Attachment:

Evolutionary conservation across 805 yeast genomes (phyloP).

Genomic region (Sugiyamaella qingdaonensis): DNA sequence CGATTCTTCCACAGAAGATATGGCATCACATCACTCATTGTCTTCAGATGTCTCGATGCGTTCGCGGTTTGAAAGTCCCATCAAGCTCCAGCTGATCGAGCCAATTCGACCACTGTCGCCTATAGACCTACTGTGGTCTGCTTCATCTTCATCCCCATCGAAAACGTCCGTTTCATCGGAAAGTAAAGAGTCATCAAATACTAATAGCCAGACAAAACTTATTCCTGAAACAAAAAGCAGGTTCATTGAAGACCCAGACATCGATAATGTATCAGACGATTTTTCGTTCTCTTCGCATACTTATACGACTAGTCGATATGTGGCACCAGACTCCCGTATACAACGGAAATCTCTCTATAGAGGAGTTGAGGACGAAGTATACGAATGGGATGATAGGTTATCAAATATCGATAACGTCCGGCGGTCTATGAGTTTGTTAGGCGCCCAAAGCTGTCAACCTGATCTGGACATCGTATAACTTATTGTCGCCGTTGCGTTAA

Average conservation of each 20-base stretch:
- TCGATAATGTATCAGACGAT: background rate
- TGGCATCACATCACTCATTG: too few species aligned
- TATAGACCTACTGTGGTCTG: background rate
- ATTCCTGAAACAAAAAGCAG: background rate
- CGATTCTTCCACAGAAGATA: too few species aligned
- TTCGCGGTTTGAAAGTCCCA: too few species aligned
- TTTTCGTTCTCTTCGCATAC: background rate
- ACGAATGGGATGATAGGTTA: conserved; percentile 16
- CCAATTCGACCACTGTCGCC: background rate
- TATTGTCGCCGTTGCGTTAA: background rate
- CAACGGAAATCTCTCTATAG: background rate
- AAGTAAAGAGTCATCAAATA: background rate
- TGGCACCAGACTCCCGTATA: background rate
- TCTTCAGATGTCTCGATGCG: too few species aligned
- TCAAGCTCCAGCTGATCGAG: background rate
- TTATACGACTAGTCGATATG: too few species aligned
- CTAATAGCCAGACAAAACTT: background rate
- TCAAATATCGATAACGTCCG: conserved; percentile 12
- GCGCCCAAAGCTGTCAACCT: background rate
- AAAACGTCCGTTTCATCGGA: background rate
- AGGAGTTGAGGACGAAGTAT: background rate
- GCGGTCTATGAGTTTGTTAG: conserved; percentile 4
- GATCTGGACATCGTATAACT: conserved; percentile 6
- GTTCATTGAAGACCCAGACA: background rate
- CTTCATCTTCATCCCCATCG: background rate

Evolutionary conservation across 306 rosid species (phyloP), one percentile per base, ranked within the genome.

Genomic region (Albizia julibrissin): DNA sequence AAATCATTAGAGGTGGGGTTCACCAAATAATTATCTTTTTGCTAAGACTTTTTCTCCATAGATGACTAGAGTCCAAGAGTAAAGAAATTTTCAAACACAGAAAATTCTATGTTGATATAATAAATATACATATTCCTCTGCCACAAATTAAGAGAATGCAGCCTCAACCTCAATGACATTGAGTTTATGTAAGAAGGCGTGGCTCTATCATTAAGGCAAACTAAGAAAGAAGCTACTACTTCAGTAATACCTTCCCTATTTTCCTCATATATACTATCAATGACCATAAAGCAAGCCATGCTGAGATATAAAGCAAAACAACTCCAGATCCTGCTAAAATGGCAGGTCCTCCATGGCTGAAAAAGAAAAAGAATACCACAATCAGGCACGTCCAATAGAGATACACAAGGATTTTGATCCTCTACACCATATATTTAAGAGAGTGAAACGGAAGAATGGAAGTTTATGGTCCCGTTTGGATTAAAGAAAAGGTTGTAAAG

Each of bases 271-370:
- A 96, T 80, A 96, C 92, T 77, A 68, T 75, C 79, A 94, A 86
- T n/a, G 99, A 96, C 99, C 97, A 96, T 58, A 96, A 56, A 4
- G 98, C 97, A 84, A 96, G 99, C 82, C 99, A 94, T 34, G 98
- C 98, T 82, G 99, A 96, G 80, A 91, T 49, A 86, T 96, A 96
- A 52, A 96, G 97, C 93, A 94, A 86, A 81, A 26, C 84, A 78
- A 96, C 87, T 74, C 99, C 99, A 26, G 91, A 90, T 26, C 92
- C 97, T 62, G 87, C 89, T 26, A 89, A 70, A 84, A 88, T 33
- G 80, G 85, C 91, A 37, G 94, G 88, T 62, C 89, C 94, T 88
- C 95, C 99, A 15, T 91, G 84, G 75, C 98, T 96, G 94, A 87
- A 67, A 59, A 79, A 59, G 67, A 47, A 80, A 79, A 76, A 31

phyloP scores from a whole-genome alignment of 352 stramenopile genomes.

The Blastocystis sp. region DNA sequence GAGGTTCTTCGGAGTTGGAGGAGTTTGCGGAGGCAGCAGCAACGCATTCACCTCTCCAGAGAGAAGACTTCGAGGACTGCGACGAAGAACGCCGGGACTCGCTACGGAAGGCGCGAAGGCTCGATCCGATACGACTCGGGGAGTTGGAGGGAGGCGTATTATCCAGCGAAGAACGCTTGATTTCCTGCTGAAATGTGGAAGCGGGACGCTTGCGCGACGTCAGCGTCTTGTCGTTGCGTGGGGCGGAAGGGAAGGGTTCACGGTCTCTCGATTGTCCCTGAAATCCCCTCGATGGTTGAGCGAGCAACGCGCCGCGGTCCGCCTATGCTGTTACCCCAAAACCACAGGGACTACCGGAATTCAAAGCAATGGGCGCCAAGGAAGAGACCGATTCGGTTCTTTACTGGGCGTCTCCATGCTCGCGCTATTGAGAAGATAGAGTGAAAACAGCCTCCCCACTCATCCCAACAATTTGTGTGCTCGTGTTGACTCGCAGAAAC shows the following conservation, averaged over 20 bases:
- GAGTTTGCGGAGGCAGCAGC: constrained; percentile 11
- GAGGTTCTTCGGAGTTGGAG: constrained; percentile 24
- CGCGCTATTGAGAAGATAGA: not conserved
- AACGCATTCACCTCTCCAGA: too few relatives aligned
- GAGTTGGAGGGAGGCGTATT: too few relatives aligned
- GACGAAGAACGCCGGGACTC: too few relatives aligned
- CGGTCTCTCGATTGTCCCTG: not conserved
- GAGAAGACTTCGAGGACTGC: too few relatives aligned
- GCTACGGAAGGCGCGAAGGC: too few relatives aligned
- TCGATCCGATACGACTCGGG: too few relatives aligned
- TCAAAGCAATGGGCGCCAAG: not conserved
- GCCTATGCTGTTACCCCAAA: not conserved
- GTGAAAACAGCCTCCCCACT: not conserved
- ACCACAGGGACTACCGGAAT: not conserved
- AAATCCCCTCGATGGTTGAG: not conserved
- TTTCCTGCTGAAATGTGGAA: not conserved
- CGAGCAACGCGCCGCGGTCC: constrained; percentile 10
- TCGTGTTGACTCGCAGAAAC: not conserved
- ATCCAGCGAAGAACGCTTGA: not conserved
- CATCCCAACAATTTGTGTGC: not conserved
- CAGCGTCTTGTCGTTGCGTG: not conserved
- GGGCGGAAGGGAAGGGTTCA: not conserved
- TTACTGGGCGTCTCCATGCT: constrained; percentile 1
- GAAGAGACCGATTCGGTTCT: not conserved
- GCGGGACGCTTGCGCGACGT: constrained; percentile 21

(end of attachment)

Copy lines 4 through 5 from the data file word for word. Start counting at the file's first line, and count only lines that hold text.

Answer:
- TCGATAATGTATCAGACGAT: background rate
- TGGCATCACATCACTCATTG: too few species aligned